Pilgrimage to Tewkesbury Abbey
and Deerhurst Priory Church
Twenty-nine pilgrims made their way to Tewkesbury on Saturday 20th September 2008. There were representatives from several churches in the Bristol area, including St Saviour’s’. It seemed that the sun was shining on us all day - a rare sight this Summer - (except for some early morning fog), so we were all assured of a great time. Those who arrived early met in the abbey refectory, which opened early especially for us and a few others.
We met by the entrance to the abbey and split into two tours; those who wanted to see the tower and those who wanted to see the inside of the abbey. Twelve of us (including a 4 year old and a 1 year old) managed to climb the 249 steps to the top of the tower (and back down again). On the way we passed through the attic above the North transept, with the unfinished brickwork on the top of roof of the transept clearly visible. Walking across this we came into the tower itself and could look over at a hatch that opened into the Crossing in the centre of the ceiling above the Nave. This was a lovely arched room, that apparently used to open to the abbey below, to let light in. Up more steps; this time quite narrow and we passed the Ringing Room, then the Bells before finally coming out on the roof. Unfortunately, some of the fog was still lingering, so the views were not as spectacular as they could be, but we could clearly see the confluence of the Rivers Avon and Severn - the cause of so much flooding last year.
On our return to the ground we found we were just in time to join the second half of the abbey tour. Tewkesbury Abbey is reputed to be the second largest parish church in England and is larger than fourteen cathedrals. It contains a wealth of architectural and artistic heritage. Christian worship was bought to the area by Theoc, the Holy hermit, in the mid seventh century and a monastery built in 715. The town became known as Theocsbury, which has been corrupted to Tewkesbury. The present abbey was founded in 1092 and building work started in 1102, using Caen Stone imported from Normandy and floated up the Severn. The abbey was consecrated in 1121. It survived the Dissolution of the monasteries in 1539, as the local people insisted that it was their parish church, which they had a right to keep.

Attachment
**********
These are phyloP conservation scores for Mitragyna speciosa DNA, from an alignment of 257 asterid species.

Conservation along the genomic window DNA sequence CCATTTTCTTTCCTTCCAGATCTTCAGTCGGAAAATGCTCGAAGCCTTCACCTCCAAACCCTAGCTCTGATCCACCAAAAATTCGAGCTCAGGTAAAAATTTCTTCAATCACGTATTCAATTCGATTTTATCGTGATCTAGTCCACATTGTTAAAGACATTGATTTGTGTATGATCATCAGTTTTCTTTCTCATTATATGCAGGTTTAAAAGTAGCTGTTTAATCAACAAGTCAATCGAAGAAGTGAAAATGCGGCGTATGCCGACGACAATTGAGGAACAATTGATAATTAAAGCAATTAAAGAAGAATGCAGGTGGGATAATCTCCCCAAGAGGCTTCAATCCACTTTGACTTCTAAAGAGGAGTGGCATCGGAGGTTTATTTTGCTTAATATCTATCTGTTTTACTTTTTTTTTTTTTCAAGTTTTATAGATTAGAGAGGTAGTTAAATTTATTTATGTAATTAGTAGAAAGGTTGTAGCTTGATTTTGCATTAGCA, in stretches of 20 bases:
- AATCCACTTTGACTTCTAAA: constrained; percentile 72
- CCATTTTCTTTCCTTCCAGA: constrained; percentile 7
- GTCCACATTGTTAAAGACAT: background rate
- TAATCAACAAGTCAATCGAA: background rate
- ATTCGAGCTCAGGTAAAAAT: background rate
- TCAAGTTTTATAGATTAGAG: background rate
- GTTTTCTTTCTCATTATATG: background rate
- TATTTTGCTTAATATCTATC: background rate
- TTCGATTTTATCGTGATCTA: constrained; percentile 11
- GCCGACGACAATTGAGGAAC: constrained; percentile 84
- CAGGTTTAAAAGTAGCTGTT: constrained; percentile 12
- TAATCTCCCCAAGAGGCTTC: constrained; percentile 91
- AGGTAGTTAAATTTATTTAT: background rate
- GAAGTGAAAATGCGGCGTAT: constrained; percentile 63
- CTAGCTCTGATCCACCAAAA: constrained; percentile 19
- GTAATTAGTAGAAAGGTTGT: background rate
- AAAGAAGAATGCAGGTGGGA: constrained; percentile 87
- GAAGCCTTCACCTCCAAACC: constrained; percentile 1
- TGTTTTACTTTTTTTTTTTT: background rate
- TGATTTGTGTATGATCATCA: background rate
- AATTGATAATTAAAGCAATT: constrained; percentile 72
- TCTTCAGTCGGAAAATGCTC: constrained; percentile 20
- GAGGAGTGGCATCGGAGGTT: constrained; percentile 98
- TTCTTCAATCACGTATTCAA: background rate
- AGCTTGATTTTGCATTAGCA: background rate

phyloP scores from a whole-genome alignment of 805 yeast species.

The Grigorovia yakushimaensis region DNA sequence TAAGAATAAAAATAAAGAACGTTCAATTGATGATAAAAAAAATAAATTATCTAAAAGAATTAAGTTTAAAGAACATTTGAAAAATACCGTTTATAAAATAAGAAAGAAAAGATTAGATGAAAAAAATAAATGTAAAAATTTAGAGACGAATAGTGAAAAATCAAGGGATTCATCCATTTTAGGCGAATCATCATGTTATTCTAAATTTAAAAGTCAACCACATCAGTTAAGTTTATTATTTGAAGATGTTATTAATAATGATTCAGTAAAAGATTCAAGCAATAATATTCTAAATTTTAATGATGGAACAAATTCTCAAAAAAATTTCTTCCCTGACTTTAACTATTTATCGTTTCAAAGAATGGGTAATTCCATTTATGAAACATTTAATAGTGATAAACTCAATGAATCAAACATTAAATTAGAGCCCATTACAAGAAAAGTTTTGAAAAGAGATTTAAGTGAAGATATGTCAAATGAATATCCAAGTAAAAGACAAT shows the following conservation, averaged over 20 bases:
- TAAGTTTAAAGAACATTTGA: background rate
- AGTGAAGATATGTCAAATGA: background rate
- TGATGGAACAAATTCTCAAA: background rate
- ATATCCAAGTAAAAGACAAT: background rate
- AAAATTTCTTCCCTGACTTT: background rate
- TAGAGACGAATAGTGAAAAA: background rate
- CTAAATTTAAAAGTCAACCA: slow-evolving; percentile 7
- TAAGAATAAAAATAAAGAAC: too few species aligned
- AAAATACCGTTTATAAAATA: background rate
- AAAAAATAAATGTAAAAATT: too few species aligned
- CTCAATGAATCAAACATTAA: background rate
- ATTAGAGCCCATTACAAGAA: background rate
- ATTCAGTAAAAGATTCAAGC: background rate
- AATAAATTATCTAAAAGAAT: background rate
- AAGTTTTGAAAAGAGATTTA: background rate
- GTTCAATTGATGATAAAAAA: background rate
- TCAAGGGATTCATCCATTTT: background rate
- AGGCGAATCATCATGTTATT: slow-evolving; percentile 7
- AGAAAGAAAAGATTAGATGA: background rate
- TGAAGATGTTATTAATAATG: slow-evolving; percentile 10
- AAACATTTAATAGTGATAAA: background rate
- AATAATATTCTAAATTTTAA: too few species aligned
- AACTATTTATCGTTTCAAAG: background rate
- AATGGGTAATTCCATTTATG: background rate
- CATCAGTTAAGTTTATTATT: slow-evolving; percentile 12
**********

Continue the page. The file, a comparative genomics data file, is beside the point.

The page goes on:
After a quick break for a cup of tea, we had a Eucharist service at Midday in a side chapel of the abbey. Some ate lunch in the abbey's refectory and others strolled into town. If time had allowed we might have had a nice stroll along the river, but I think most drove the 3 miles to Deerhurst Priory.
Deerhurst is one of the finest and most complete buildings in England to survive from before the Norman Conquest. We were escorted by Dr Andrew Crowther who showed us some magnificent Anglo-Saxon sculpture, including the famous angel and a series of carved beast-heads. We were told that the priory was started in 804 when land was granted by AEthelric, son of Ealdorman AEthelmund. Earl Odda (one of the most important men in England during the reign of Edward the Confessor) lived here in the 11th Century. Odda died soon after the dedication of a second chapel, now known as Odda's Chapel, just a few hundred metres down the road. Before we left we sang some hymns and said some prayers, then went to have a quick look round Odda's Chapel. The location of Odda's Chapel had become a mystery until it was rediscovered in 1885, being used by a farmer as a barn.
The party departed for a Service of Benediction in the abbey and then made their own way home.
Thanks to Colin for organising the tour and also thanks to our very knowledgeable guides.
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Photos © Andrew Brander.
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